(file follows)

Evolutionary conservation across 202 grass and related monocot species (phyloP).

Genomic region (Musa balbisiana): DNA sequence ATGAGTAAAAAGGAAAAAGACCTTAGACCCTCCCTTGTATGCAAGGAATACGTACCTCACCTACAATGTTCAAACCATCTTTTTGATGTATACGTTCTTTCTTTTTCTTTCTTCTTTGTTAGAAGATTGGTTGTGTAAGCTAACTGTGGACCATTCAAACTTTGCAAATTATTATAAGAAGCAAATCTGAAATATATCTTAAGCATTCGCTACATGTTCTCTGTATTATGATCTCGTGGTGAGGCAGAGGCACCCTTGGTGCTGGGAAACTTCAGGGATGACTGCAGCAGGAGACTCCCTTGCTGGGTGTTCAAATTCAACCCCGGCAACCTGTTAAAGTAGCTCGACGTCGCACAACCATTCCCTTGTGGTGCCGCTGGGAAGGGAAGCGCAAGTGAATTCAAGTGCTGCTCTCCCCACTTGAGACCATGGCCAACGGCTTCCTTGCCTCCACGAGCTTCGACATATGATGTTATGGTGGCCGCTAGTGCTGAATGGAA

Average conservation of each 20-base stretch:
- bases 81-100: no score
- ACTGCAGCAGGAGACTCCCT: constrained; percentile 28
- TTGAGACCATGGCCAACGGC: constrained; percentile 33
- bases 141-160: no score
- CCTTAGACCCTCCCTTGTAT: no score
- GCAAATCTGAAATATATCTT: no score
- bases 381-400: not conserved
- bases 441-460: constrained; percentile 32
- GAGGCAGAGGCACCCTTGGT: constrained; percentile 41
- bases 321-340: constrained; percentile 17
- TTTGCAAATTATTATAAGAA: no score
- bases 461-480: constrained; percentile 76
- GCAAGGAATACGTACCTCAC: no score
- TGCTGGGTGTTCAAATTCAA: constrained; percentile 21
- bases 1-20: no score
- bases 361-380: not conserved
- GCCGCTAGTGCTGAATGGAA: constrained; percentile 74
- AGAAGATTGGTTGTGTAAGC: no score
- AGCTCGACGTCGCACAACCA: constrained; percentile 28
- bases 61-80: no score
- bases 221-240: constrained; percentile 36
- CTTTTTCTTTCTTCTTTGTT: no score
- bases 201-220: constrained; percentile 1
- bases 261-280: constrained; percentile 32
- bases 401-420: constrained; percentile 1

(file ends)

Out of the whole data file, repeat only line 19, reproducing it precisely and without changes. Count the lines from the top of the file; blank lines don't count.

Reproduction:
- bases 361-380: not conserved